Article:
If you think wine-snob dogma like "never drink white wine with red meat" or "never drink white Zinfandel with any meat" or "never drink a wine with a Parker rating under 90" is tough, you've obviously never set foot in a room filled with baying chili-heads. Tomatoes or no tomatoes? Beans or no beans? Chopped meat or ground meat? Chile powder or dried chiles or fresh? And by the way, is it "chile" or is it "chili"? It's like listening to medieval theologians arguing about how many angels can dance on the head of a pin!
Much of this mythology is promulgated by two major nonprofit groups in the U.S. that organize chili snobs, er, hobbyists in formal chili competitions leading to championship events:
The Chili Appreciation Society International (CASI),
The International Chili Society (ICS),
For most chili-heads, according to the ICS Website, "The purest form of chili is traditional red, also called 'Texas red.' Competition cooks spend countless hours adjusting seasonings and ingredients in their quest for the perfect blend of meat, spices and sauce. Most red recipes include finely chopped meat, diced vegetables, tomato sauce or paste, garlic and chili powder."
According to official ICS rules, beans or "other fillers" may not be added. The CASI rule book goes on in more detail to enumerate "beans, macaroni, rice and other similar ingredients" among the forbidden items.
OK, fine. I'm down with that. But having grown up in the Ohio Valley, a long way from the old Chisholm Trail, I have my own strong comfort-food memories of a form of chili that satisfies my taste buds just fine, even if it would get me ridden out of Terlingua on a splintery rail.
I'm talking about Midwestern-style chili, a soupy concoction of beef and chili powder that adds such heretical no-nos as beans, tomatoes, and even sometimes a greengrocer's list of green peppers, carrots and all manner of other strange things. And, horror of horrors, it's invariably served dolloped over a mound of steaming spaghetti, usually topped with rations of chopped raw sweet onions and grated mild yellow cheese.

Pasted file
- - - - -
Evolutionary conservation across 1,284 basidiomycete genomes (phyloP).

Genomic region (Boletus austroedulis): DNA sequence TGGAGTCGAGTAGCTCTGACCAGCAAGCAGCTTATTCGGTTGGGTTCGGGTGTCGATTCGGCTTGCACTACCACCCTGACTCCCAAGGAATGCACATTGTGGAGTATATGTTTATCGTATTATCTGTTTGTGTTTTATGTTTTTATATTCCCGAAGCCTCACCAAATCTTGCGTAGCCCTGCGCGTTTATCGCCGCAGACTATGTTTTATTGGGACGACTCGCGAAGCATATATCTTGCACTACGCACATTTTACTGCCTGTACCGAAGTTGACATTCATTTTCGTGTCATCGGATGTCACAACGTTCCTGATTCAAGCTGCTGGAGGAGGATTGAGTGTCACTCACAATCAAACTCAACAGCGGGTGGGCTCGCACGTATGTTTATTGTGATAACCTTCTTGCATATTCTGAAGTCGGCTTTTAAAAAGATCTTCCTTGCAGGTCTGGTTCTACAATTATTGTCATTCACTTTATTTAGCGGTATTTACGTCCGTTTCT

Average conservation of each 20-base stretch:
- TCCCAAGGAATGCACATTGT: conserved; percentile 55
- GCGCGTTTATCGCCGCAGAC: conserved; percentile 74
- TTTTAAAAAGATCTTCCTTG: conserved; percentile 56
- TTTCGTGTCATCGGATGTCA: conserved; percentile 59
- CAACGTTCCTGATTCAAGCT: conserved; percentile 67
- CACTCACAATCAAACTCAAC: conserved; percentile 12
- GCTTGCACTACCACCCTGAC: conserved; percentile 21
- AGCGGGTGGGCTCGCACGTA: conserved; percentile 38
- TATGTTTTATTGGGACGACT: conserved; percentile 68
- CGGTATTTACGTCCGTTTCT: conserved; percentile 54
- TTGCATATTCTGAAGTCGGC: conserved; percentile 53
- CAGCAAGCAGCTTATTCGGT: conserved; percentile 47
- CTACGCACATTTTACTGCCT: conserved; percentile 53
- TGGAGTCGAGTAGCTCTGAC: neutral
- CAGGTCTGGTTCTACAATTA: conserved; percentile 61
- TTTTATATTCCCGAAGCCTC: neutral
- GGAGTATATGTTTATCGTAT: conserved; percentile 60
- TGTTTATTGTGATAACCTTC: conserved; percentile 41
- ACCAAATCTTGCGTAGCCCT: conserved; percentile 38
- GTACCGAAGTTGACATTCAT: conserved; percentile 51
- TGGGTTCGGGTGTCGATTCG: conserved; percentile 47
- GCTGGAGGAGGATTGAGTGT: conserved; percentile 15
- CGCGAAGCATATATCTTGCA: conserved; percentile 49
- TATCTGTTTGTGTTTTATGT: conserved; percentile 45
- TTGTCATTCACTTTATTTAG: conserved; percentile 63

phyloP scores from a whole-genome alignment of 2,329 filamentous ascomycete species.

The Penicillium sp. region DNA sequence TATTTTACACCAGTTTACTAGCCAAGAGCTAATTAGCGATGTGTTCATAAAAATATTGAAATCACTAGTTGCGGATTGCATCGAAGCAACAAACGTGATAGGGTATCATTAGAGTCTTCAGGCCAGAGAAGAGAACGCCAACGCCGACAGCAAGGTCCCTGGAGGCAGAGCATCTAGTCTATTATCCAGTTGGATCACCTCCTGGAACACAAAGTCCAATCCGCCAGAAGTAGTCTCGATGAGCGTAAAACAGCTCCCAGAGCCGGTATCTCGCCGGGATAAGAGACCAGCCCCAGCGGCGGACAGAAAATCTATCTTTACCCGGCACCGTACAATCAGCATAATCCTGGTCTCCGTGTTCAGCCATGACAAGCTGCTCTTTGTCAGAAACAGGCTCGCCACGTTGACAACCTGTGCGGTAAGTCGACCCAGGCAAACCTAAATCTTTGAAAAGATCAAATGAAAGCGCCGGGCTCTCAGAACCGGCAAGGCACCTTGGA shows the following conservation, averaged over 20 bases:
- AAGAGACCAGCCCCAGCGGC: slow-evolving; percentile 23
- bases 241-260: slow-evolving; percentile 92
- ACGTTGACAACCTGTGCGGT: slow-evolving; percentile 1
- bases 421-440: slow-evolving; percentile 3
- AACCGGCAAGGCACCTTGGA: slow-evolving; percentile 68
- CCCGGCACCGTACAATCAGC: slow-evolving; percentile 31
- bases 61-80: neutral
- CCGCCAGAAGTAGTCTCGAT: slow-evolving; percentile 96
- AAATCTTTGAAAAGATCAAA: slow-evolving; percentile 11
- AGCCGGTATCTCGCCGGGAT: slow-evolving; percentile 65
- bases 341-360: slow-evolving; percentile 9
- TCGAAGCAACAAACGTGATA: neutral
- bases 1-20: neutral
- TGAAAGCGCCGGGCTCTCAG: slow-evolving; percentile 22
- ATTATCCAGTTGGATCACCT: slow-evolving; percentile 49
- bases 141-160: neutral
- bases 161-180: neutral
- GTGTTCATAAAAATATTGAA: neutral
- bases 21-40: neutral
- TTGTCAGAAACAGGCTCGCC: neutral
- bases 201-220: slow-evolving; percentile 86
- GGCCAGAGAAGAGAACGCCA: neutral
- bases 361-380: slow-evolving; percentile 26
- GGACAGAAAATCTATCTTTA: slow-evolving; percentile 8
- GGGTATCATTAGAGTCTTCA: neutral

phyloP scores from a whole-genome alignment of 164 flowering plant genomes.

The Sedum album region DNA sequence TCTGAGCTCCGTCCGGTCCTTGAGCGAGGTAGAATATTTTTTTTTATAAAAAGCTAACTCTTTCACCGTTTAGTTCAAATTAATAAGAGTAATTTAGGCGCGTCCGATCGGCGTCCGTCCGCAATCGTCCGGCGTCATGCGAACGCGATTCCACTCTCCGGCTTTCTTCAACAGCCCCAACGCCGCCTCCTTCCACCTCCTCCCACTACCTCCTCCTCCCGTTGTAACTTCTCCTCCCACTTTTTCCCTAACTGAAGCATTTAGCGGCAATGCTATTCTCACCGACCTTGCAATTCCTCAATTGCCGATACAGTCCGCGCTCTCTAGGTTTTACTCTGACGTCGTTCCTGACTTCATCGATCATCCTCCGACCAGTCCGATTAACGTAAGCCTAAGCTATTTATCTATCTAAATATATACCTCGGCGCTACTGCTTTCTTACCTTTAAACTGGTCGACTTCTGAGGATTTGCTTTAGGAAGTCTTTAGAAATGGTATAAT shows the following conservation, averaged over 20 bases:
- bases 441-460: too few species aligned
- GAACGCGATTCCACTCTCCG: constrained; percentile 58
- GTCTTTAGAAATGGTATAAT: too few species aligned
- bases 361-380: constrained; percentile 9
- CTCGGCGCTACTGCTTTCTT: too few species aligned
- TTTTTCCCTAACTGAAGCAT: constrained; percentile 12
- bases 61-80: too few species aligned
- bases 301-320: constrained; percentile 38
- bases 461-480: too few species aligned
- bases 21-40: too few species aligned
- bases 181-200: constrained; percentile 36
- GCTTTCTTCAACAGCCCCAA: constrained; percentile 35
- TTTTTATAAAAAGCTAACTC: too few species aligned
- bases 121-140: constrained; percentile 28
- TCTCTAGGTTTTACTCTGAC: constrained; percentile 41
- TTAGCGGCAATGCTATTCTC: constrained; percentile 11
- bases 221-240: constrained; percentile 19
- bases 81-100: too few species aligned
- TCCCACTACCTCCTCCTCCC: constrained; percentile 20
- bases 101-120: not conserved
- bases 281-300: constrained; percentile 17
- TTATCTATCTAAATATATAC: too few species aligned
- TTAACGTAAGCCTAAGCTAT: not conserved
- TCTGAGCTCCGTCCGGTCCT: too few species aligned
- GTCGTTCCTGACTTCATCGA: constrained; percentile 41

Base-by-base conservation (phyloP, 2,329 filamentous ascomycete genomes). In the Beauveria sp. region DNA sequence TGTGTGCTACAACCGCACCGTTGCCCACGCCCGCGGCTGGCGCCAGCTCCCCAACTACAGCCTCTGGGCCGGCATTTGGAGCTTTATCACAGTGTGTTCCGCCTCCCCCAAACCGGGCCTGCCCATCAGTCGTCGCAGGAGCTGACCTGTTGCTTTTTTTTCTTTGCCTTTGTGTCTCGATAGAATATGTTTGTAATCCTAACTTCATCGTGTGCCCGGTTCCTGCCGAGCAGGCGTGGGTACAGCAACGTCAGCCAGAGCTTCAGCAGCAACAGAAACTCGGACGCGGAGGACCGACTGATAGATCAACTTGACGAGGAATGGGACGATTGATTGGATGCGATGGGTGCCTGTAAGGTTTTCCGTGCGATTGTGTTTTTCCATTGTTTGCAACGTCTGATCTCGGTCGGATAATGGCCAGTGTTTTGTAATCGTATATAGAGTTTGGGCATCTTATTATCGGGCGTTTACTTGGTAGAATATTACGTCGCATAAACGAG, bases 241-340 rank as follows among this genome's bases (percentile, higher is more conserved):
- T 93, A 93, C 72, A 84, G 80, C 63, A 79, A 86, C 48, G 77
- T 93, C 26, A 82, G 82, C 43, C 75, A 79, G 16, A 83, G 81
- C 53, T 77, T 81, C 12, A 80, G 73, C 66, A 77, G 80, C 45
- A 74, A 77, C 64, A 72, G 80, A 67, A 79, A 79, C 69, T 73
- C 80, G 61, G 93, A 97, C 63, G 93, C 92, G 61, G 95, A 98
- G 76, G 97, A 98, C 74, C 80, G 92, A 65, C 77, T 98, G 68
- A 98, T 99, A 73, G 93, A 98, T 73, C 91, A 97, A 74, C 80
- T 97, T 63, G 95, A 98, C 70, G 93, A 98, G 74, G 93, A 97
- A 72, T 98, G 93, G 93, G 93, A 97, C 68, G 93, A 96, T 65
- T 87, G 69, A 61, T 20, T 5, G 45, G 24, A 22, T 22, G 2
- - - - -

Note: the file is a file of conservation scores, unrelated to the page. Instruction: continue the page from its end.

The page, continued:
It's not Tex-Mex, and I love it all the same, and before anybody flames me, please note that at least it's not that cinnamon-scented upriver variation, Cincinnati chili, which is essentially Midwestern chili melded with Greek spaghetti sauce, reinvented by Greek immigrants after World War II. (Although truth be told, on the proper occasion, I won't say no to a bowl of Skyline's or Gold Star's "five-way.")
So what's the difference between competition chili and a good old-fashioned bowl of down-home comfort food? My friend Karen Ellis, a very serious chili-head who has earned a shelf full of chili competition trophies (many of them made of beer cans) and whose team, The Explosive Decompression, earned a seat at the Terlingua finals a few years ago (until an unavoidable call to jury duty intervened), offers an open-minded analysis:
"Meat and sauce without recognizable sauce ingredients is what competition chili is all about. But if you're going to make a pot of chili for family or friends ... adding a few no-no-for-competition ingredients (like green peppers) makes it both more visually interesting and healthier. And it's still chili!"